“I never hit a good shot if I am not competing for something.” This is a comment I heard on the practice tee this week from one of our junior academy members. What a powerful statement! The habit of going to the range and just hitting balls searching for that “good feeling” is common place in golf. However, having that good feeling and playing well are two different things. There will be days where everything feels right and days where it just does not. So where does consistency really come from?
At the beginning of 1945 Byron Nelson made a commitment to himself, that he would never hit a careless shot. He went on to win 18 tournaments that year including 11 in a row, both PGA Tour records. Mr. Nelson had realized that he was hitting too many careless shots that led to bogeys and thought that if he could merely approach each shot with intention he would play much better. I guess he was right! This kind of intention is not just for the course though, but for practice sessions as well. How can you reasonably expect to ingrain the habit of focus on a specific intention under the stress of competition if you don’t practice it in a lower stress environment first?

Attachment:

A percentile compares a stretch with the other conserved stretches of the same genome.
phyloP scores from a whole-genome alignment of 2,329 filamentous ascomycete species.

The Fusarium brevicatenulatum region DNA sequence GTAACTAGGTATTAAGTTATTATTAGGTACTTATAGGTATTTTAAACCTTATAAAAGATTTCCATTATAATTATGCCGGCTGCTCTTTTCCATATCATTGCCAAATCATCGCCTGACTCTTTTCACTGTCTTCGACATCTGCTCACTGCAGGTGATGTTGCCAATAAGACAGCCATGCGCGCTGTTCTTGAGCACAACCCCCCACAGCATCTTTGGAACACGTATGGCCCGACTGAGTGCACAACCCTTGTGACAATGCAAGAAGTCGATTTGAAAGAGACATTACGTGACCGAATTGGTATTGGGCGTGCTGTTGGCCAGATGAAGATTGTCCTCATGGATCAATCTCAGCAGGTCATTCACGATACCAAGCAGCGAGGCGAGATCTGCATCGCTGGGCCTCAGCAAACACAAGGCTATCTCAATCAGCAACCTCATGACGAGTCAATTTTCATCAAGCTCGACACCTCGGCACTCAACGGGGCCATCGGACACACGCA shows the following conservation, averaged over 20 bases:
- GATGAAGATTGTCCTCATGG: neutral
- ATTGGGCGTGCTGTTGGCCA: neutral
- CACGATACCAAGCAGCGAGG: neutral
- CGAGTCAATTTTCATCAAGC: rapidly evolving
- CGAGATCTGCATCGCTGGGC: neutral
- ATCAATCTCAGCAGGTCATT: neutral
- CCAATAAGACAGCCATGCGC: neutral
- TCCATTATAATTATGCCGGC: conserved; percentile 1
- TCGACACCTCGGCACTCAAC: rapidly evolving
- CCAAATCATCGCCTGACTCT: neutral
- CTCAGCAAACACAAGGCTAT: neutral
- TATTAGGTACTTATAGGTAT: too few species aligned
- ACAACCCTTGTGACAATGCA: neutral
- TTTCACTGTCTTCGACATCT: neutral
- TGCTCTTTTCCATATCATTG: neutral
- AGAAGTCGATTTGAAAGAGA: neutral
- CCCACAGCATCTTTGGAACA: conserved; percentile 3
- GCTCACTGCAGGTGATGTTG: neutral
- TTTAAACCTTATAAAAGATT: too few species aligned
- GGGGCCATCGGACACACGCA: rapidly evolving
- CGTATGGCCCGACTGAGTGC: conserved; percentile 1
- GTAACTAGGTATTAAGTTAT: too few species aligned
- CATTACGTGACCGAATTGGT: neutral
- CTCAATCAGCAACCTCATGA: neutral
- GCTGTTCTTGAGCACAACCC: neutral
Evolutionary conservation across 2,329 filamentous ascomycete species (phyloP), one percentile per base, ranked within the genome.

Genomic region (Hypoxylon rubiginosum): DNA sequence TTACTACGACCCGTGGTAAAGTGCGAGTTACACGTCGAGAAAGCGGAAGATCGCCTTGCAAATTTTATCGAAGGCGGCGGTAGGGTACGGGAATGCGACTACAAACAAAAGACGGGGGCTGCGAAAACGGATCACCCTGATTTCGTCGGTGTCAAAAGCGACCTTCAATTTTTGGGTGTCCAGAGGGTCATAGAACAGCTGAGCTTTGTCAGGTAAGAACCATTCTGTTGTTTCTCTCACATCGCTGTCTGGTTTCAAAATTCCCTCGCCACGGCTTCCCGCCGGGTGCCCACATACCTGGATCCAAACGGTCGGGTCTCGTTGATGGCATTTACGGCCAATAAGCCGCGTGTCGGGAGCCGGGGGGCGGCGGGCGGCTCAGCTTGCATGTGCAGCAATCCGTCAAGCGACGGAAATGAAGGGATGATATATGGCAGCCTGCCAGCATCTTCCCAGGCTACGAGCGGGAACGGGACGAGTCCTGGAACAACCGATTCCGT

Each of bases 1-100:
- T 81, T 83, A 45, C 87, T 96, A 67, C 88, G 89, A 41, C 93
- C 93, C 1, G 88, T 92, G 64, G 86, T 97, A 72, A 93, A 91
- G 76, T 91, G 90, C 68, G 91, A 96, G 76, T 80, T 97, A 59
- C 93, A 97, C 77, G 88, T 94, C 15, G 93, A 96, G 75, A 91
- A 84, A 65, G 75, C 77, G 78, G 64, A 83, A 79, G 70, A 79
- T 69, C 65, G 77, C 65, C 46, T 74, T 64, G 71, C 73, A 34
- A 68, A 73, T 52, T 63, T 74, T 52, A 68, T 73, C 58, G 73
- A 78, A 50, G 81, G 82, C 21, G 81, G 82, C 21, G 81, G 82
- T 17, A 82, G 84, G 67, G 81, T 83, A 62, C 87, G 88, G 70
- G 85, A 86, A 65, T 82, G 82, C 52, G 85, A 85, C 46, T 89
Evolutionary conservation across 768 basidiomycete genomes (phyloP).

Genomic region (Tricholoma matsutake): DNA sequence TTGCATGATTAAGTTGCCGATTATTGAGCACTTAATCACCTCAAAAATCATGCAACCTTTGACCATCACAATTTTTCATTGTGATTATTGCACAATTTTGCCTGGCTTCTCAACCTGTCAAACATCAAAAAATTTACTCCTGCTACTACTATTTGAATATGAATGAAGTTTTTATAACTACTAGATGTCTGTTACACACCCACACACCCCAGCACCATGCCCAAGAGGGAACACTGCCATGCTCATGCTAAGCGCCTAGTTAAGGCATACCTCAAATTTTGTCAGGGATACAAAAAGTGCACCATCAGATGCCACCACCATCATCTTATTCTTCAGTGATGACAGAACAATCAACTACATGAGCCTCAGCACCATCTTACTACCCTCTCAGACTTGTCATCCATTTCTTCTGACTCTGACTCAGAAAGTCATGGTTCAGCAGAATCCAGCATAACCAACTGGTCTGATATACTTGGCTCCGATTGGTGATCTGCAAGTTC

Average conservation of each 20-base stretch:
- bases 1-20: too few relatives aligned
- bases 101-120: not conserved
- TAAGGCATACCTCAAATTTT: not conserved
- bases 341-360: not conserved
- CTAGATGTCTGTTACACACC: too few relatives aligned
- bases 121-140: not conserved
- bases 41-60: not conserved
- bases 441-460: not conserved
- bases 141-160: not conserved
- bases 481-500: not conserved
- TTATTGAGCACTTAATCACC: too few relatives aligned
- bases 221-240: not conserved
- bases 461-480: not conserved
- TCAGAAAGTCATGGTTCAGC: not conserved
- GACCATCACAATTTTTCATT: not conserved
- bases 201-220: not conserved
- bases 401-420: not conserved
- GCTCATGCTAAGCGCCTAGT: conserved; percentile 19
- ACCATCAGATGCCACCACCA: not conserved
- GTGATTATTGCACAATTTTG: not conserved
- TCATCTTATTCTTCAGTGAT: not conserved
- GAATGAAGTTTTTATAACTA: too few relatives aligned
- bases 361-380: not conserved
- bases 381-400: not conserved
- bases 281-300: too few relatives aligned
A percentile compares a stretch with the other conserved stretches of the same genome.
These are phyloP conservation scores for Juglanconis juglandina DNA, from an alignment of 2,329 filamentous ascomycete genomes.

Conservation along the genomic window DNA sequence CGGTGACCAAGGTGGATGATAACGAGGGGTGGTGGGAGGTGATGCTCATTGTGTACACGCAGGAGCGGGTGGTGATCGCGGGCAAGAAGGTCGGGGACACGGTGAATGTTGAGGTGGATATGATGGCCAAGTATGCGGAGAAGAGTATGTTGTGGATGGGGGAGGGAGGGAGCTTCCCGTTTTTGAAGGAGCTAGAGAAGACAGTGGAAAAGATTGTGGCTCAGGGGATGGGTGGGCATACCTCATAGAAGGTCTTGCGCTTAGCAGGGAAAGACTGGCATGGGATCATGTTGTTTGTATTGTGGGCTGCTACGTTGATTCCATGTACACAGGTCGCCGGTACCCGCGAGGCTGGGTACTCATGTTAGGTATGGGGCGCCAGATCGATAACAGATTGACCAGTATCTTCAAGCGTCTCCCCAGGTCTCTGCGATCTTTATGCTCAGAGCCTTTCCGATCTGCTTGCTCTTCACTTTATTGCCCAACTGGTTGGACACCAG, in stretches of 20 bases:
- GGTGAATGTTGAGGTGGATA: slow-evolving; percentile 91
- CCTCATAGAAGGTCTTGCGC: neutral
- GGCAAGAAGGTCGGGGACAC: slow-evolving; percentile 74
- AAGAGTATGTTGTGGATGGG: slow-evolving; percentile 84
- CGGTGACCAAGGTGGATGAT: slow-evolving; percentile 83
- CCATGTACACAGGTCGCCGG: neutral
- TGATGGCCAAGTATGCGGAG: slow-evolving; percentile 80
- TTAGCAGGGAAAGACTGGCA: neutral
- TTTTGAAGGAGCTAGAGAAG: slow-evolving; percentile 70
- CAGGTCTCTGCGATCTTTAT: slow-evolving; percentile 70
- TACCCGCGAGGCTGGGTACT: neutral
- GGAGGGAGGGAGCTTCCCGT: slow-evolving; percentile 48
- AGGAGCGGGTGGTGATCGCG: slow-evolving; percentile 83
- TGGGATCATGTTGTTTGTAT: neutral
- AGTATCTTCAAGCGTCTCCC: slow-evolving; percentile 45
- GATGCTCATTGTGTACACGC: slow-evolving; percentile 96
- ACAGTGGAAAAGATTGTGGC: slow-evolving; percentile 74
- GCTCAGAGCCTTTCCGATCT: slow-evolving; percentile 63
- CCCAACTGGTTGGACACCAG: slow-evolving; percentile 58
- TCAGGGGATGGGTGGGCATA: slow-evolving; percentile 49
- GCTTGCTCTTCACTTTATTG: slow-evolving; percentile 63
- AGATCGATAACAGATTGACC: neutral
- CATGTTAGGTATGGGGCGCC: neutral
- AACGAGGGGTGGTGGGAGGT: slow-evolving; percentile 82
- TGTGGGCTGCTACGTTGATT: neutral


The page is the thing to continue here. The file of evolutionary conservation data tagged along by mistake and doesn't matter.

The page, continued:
The moral of this story is do not underestimate the power of intention. You can search for the secret fix to your swing, the secret club, or the secret workout but if you do not practice having full intention on a specific target you will limit your progress in golf. Make a commitment to yourself to have full intention on a target even in practice and to focus on quality over quantity.